The reduce function takes two arguments.

  1. the reducer function. This function also takes two arguments. The accumulator and the current item. Reducers typically work on collections or objects. Things that can be iterated on. It's similar to a forEach or map, but the accumulator is what makes the reducer interesting.
  2. The second argument is the starting state of the accumulator. In our case we want to reduce all of the rows in our CSV file into an array of javascript objects that each represent a course so this second argument is a []
reduce((acc, row) => {
const series = _.find(acc, {title: row.series}) || {
lessons: [],
totalStarts: 0,
totalCompletions: 0,
}
const filtered = _.filter(acc, series => series.title !== row.series)

Inside of our reducer we want to take the current row and add the lesson data to the series object. We use _.find(acc, {title: row.series}) to see if the accumulator already has an object for this series. If it doesn't we create an object to work with and assign it sensible defaults.

We also create another array that filters out the existing series object so that we don't end up with doubles.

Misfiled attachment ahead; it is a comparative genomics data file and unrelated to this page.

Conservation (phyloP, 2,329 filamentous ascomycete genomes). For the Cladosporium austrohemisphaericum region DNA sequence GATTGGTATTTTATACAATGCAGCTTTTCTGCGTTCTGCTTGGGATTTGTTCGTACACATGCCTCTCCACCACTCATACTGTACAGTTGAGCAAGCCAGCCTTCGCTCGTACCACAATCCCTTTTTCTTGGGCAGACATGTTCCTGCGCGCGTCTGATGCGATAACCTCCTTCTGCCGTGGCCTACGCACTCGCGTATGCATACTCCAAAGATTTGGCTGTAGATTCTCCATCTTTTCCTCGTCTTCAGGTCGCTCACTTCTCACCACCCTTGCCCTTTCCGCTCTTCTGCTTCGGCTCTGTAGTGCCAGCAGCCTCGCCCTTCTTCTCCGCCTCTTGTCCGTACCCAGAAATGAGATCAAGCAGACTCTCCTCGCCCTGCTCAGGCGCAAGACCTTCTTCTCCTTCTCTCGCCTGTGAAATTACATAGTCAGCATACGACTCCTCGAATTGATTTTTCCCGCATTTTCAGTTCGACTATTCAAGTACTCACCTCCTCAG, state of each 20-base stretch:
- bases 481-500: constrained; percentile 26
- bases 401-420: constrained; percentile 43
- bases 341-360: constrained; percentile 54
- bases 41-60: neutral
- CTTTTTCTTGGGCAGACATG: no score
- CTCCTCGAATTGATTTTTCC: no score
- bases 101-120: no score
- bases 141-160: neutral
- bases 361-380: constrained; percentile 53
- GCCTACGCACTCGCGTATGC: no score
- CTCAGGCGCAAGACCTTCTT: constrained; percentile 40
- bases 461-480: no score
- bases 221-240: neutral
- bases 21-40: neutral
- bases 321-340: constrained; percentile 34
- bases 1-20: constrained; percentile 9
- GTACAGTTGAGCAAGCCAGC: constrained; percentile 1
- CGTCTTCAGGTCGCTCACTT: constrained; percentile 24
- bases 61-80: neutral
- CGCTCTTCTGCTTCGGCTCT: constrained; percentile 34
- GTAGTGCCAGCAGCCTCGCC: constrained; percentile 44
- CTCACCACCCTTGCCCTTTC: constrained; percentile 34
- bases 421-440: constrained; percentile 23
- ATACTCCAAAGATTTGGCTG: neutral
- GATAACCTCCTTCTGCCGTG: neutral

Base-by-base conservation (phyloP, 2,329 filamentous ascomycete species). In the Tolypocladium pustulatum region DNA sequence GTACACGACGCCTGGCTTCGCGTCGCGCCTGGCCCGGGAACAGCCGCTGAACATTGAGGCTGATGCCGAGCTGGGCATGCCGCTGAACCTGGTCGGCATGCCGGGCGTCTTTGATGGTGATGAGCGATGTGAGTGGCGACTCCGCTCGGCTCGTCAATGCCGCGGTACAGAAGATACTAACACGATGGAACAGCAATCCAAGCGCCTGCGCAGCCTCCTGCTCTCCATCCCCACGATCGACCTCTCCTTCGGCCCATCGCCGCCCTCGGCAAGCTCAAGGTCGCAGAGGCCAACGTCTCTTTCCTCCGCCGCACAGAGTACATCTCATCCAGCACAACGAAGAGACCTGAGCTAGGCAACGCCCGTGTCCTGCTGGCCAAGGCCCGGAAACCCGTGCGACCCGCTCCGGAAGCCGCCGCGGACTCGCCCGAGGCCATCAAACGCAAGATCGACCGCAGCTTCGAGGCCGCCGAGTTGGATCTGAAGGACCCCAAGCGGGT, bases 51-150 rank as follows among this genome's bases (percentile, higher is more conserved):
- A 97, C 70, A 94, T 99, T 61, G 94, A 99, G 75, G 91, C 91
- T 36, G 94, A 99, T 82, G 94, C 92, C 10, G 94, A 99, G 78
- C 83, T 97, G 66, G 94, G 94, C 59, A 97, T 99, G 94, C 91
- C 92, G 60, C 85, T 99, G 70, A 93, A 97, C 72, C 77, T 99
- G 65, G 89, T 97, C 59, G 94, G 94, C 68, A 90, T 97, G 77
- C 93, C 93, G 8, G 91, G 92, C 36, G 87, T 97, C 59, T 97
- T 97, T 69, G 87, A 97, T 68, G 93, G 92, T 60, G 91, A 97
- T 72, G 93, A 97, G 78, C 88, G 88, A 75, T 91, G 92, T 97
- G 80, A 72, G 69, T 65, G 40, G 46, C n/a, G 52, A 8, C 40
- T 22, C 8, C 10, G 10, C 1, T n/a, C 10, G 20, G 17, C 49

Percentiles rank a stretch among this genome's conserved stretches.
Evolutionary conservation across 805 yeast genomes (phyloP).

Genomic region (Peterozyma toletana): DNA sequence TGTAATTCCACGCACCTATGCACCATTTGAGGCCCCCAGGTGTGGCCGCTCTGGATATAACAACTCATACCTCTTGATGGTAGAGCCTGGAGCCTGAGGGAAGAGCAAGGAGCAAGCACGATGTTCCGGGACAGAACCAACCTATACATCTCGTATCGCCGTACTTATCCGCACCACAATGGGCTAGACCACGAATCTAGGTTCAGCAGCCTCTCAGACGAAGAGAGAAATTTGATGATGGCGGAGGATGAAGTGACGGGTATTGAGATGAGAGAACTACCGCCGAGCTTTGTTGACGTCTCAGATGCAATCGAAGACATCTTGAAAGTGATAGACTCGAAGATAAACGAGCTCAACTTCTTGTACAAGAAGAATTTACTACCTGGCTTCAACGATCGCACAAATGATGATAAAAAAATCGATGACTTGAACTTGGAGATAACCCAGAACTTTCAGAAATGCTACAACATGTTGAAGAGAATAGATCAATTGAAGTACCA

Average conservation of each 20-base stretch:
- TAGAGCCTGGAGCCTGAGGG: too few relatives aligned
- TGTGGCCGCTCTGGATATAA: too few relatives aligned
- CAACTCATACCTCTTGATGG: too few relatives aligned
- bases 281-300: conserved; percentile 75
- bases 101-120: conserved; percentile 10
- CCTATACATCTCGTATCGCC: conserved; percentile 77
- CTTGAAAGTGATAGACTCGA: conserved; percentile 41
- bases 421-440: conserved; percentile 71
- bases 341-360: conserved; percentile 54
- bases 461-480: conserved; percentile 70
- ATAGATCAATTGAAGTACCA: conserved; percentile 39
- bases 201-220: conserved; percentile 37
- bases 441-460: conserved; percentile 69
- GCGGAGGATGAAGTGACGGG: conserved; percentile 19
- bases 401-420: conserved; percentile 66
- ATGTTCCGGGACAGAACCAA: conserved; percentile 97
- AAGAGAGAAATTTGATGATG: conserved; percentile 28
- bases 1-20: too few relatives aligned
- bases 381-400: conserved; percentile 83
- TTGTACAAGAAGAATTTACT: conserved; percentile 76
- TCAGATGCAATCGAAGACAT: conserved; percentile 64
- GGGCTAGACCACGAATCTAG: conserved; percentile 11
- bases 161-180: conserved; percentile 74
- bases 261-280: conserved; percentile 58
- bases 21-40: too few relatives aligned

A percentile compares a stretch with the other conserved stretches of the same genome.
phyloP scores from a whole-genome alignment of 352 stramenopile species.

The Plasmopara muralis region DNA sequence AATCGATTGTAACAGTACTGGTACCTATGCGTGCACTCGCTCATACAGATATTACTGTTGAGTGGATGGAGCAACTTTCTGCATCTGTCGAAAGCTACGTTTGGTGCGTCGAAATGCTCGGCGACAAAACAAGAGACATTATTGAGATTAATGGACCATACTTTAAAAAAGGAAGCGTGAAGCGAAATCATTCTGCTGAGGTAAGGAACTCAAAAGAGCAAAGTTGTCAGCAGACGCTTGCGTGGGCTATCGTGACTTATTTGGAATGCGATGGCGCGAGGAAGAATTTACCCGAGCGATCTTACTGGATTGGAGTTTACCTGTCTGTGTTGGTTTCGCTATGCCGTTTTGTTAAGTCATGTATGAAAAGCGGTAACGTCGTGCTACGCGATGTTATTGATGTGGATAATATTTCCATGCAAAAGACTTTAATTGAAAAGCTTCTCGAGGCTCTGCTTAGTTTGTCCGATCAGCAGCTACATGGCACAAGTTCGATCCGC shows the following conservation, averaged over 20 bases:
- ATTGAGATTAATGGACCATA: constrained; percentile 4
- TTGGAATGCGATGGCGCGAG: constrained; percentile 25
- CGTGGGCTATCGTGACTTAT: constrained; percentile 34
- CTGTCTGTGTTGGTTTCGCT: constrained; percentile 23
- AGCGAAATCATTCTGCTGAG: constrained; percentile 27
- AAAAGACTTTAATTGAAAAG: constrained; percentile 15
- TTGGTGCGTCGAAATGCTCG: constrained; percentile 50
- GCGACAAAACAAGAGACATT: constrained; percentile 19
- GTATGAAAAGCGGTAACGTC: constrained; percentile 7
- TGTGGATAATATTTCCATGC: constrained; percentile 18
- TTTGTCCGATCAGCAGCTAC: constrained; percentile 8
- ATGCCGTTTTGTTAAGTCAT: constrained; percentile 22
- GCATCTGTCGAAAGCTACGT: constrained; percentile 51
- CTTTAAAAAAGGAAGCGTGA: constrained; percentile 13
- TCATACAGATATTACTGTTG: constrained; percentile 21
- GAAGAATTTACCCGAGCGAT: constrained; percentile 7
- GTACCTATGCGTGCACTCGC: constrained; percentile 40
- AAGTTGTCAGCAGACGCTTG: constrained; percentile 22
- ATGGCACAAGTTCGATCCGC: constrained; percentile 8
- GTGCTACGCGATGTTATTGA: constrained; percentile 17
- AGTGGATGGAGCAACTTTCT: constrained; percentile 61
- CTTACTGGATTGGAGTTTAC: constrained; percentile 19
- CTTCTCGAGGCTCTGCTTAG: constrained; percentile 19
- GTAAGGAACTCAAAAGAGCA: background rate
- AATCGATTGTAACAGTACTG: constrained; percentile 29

return [
...filtered,
{
title: row.series,
totalStarts: series.totalStarts + parseInt(row.starts, 10),
totalCompletions: series.totalCompletions + parseInt(row.completions, 10),
lessons: _.sortBy(
[
...series.lessons,
{
title: row.lesson,
starts: row.starts,
completions: row.completions,
position: row.position,
},
],
'position',
),
},
]

Our reducer function returns a new array that becomes the acc accumulator for the next row.

We spread the filtered array ...filtered so that all of the items in that array are in our new array. Then we add a new object that represents the current row series into the array.

Notice we didn't mutate any data. We built a new array to return as our new accumulator.

{
title: row.series,
totalStarts: series.totalStarts + parseInt(row.starts, 10),
totalCompletions:
series.totalCompletions + parseInt(row.completions, 10),
lessons: _.sortBy(
[
...series.lessons,
{
title: row.lesson,
starts: row.starts,
completions: row.completions,
position: row.position,
},
],
'position',
),
}

This is the new (or updated) series object. It sets the title, adds the current row's starts and completions to the previous count (we set it to 0 if it's a newly accumulated series), and finally we add the lessons.

lessons: _.sortBy(
[
...series.lessons,
{
title: row.lesson,
starts: row.starts,
completions: row.completions,
position: row.position,
},
],
'position',
)